Figure 3 shows that blue is the predominant pigment used on reliefs from the palace of Sargon II at Khorsabad, in contrast to the abundance of black pigment surviving on reliefs from the north-west palace (Figure 3). Additionally, it was found that Sargon’s sandals were painted differently to those of other figures, which were decorated with blue and red stripes, marking him out as different in comparison to the plain sandals of courtiers, soldiers and others (Figure 4).
The importance of blue in the colour palette of Sargon II’s palatial reliefs may be connected to the high value attributed to this colour through its association with lapis lazuli, which was particularly valued in Neo-Assyrian culture (Moorey 1994: 85). As such, the extensive use of blue on reliefs of this date may reflect the intention to convey prestige and wealth, particularly as it was used for features such as metal weapons and armour (Figure 5).
It is clear from the reconstructions that the use of colour on these reliefs creates a striking effect, highlighting and distinguishing certain features (Figure 6). In the case of Sargon II, his unique sandal colour scheme reflects an intention to differentiate him from other human figures. The addition of colour to natural features such as hair and eyes creates a more lively appearance, potentially distinguishing Assyrians from other races shown on the reliefs. No traces of pigment were found on any of the figures’ skin, nor in the backgrounds. It is uncertain on the basis of surviving archaeological and textual information whether the reliefs were originally fully coloured.
Examining the effects of light
An experimental reflectance transformation imaging (RTI) model was developed to test how different lighting angles cast light and shadow over a Neo-Assyrian relief from the north palace of Ashurbanipal (reigned 668–631 BC) (DUROM.1950.4, Oriental Museum, Durham). This provides a controllable method for assessing the variable clarity of the details on the relief.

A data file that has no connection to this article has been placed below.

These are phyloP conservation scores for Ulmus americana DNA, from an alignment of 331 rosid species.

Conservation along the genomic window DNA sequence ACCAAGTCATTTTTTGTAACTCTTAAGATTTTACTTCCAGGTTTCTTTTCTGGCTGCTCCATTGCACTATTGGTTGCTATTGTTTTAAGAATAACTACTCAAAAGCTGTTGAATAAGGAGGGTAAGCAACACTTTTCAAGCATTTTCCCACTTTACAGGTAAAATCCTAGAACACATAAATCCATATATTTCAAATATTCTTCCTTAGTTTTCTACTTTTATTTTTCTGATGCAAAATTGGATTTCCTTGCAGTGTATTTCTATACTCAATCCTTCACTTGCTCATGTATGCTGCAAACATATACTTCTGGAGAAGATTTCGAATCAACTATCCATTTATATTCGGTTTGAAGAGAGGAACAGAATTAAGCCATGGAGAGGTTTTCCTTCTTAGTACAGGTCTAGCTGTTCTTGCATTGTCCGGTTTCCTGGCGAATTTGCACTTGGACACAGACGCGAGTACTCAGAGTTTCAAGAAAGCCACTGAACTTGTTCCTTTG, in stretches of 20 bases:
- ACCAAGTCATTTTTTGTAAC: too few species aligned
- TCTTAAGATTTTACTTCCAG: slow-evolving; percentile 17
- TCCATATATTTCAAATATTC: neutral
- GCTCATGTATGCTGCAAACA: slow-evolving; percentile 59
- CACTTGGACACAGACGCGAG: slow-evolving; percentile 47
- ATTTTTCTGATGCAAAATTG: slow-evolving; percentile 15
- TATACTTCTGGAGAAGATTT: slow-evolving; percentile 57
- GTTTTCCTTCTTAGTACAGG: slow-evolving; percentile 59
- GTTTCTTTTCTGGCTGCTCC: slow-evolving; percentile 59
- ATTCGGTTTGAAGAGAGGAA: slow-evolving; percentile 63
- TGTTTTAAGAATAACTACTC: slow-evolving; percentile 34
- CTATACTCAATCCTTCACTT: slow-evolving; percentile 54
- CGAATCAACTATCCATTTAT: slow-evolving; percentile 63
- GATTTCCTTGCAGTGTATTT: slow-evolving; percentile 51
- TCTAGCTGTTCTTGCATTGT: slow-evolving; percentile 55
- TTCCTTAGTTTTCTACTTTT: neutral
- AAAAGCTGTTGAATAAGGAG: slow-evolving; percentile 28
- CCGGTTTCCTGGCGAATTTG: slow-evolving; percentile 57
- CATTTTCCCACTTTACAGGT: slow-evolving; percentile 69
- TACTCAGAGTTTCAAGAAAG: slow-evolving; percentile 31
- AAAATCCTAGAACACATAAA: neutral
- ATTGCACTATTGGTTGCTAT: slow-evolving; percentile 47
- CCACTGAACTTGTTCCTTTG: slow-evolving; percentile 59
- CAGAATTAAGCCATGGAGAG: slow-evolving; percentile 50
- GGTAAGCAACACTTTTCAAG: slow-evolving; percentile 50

Figure 6 clearly shows that the relief was not intended to be viewed from an adjacent light source, as the intricate detail is washed out. While lighting from above and below casts somewhat better shadows, the optimum lighting directions were found to be from oblique angles to the left or right, casting shadows of the greatest depth. Specific image details are highlighted as light moves horizontally past the relief; this suggests that a handheld light source may have been the intended means of illumination, carried by a person walking through the palace complex.
Polychromy was used on select parts of Neo-Assyrian reliefs, allowing specific features to be highlighted; for example, martial gear, human features and costume. The possibility that pigments may have been used on background areas or on other relief features, however, is not ruled out. Additionally, it was found that standardised colour schemes were used at the two palaces, although the schemes are not identical. It is clear that a substantial amount of colour pigment survives, and it is probable that inspections of other reliefs will reveal more traces than hitherto recognised. The position and angle of light also has a strong effect on the visibility of particular features. These results suggest that further research into the use and effects of light and colour on Neo-Assyrian reliefs would be worthwhile.
Thanks are owed to: Nigel Tallis and St John Simpson for permission to study the British Museum reliefs; Jennifer Marchant at the Fitzwilliam Museum, Cambridge, and the Trustees of the British Museum for permission to reproduce photographs; and the Oriental Museum, Durham, for permission to analyse reliefs. Research visits were funded by the Rosemary Cramp Fund, Durham University. I am grateful to Graham Philip for his supervision, and to Jeff Veitch for his help in calibrating colours and creating the RTI imagery.
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* Author for correspondence.
- Li Sou*
Department of Archaeology, Durham University, South Road, Durham DH1 3LE, UK (Email: firstname.lastname@example.org)